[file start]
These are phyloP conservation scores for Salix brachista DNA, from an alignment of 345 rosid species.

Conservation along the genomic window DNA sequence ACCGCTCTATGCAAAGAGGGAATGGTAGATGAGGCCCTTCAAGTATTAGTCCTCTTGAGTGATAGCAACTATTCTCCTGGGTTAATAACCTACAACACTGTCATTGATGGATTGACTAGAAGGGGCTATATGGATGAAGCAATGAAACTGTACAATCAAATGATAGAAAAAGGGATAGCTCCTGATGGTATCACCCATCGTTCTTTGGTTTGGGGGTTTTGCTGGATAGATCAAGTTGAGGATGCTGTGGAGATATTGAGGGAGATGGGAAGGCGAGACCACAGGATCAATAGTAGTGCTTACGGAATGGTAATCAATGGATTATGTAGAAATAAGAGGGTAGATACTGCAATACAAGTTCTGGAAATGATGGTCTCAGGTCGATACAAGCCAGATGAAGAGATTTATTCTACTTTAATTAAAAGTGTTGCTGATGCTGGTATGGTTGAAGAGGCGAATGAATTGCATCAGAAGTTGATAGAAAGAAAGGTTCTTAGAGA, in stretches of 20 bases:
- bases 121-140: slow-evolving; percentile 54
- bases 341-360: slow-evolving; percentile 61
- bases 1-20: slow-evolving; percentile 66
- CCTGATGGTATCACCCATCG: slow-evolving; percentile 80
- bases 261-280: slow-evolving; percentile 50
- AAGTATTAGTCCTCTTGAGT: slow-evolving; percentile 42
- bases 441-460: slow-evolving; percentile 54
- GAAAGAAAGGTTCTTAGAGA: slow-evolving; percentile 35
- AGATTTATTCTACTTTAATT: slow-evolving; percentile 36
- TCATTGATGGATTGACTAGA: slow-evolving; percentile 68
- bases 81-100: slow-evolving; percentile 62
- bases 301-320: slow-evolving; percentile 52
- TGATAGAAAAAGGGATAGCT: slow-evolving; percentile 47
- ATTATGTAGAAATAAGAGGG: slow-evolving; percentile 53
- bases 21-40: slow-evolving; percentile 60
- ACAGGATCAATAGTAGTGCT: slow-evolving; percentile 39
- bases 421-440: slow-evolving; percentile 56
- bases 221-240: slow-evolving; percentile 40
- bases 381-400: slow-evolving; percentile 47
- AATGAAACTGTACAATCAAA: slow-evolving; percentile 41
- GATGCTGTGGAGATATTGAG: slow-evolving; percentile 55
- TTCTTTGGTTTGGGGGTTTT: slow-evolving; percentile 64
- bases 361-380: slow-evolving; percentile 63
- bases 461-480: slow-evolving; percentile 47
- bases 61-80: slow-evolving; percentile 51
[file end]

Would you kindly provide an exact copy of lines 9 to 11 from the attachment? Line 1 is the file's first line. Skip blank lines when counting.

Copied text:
- bases 441-460: slow-evolving; percentile 54
- GAAAGAAAGGTTCTTAGAGA: slow-evolving; percentile 35
- AGATTTATTCTACTTTAATT: slow-evolving; percentile 36